In addition, a source reported that cases of child begging are only investigated when the child involved is being prosecuted for a crime, and that there are no investigations into whether children engaged in begging are subject to forced labor or use in illicit activities. The Director of the Center for Social Work (CSW) in Pristina has stated that although the CSW undertakes to remove beggars from the street on a bimonthly basis in cooperation with the Kosovo Police, there are no shelters or rehabilitation centers to which child beggars can be referred, nor are there any facilities capable of providing social reintegration services to children who have been used for begging activities.(1, 27)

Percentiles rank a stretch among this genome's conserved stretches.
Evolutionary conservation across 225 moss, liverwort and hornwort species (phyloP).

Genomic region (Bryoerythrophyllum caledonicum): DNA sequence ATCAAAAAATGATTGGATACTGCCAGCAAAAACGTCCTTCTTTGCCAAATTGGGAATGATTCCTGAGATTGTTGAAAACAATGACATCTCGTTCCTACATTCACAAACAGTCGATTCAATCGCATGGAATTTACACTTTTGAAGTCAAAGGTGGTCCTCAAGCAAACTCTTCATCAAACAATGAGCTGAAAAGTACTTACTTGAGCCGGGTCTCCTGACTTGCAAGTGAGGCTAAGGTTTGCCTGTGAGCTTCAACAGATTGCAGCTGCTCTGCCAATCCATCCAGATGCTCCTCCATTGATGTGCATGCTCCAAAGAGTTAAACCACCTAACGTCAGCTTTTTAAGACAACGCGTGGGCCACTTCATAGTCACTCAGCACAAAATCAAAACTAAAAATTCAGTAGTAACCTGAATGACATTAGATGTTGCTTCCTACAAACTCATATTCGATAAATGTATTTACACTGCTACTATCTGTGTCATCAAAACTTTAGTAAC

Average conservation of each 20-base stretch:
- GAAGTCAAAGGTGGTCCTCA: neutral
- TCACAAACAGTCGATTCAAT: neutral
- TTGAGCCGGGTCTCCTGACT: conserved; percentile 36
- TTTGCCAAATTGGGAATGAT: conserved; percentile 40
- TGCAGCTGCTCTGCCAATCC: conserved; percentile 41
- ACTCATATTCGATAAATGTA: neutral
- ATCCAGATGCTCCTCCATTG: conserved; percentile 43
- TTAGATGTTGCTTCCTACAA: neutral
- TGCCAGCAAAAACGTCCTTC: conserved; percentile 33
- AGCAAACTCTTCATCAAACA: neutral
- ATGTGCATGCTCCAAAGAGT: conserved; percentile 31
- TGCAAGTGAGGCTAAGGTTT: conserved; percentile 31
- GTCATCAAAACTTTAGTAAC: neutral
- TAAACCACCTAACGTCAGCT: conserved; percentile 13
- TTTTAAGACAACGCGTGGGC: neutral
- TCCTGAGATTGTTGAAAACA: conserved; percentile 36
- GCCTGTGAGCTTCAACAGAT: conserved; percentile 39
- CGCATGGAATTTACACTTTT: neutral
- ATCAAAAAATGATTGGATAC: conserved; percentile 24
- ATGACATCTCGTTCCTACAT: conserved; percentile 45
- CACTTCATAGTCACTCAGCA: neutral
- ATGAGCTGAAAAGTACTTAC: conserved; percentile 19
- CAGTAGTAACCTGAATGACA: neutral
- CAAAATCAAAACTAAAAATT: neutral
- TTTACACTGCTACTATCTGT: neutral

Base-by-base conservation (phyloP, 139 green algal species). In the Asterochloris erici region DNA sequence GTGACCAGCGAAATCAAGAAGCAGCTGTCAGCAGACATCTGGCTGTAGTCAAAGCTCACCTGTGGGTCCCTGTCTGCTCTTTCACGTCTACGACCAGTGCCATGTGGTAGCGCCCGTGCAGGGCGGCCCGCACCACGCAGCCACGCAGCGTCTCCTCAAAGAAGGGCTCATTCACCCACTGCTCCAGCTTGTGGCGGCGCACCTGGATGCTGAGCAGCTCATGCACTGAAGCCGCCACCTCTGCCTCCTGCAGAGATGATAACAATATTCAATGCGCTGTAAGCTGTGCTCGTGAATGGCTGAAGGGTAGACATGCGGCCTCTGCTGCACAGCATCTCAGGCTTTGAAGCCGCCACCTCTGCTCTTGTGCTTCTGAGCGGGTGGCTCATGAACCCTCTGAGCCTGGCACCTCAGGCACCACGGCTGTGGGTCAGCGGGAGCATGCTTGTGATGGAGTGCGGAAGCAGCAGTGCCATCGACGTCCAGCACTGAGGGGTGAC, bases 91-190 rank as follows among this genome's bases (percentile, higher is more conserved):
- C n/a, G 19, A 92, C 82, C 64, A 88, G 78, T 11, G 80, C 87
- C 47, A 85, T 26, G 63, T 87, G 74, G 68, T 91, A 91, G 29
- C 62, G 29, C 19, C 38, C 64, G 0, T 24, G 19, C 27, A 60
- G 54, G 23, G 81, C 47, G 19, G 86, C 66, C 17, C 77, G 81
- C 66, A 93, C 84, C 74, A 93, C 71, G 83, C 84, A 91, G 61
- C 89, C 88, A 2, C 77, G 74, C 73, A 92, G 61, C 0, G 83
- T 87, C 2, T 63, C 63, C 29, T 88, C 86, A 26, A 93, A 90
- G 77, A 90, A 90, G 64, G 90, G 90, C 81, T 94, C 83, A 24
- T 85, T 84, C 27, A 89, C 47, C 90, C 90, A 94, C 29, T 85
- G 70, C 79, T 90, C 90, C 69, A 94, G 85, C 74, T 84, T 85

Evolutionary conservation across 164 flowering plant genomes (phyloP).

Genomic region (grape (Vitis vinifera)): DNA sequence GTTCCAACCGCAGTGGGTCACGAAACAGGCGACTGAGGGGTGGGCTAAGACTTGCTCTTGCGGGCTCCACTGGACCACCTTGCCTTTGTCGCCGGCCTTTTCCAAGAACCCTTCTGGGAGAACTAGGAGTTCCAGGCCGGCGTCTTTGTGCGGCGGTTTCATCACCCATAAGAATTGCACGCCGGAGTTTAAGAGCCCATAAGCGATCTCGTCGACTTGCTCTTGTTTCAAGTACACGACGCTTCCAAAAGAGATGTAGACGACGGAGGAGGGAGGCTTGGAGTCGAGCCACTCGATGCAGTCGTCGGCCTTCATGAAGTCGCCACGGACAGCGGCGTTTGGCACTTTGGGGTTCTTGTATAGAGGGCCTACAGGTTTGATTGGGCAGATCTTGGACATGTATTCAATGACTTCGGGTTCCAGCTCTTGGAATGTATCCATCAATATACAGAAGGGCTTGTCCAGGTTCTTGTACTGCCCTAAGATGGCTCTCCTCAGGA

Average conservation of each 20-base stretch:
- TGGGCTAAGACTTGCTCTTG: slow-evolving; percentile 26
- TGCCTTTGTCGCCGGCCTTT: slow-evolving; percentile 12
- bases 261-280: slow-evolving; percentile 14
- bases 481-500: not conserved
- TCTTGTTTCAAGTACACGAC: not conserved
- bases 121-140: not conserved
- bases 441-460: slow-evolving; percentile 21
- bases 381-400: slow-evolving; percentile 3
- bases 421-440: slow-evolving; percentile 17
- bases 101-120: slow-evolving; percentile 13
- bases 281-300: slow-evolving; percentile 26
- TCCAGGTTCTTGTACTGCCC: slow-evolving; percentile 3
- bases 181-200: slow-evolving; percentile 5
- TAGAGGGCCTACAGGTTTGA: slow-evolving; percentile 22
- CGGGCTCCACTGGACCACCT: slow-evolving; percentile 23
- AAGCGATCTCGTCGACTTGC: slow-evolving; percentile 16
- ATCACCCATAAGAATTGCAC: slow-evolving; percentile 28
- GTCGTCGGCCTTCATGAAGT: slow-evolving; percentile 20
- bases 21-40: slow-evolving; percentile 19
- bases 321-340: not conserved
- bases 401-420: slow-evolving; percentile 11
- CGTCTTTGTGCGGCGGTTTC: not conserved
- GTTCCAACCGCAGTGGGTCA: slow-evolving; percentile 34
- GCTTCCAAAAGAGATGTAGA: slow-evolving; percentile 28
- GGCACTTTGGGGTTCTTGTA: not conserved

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The Government has established mechanisms to coordinate its efforts to address child labor, including its worst forms (Table 6).

Table 6. Mechanisms to Coordinate Government Efforts on Child Labor

Coordinating Body

Role & Description

Kosovo Committee for Prevention and Elimination of Child Labor

Oversee and provide policy guidance for activities to prevent and eliminate child labor. Members consist of representatives from government agencies, the Kosovo Police, trade unions, the Kosovo Chamber of Commerce, and a child protection NGO.(11)

Counter-Trafficking Inter-Ministerial Working Group

Coordinate policy implementation, monitoring, and reporting on the implementation of actions to combat trafficking, including child trafficking. Efforts are led by a National Anti-Trafficking Coordinator through the Ministry of Interior Affairs (MOIA).(7, 28)

Child Labor Monitoring System (CLMS)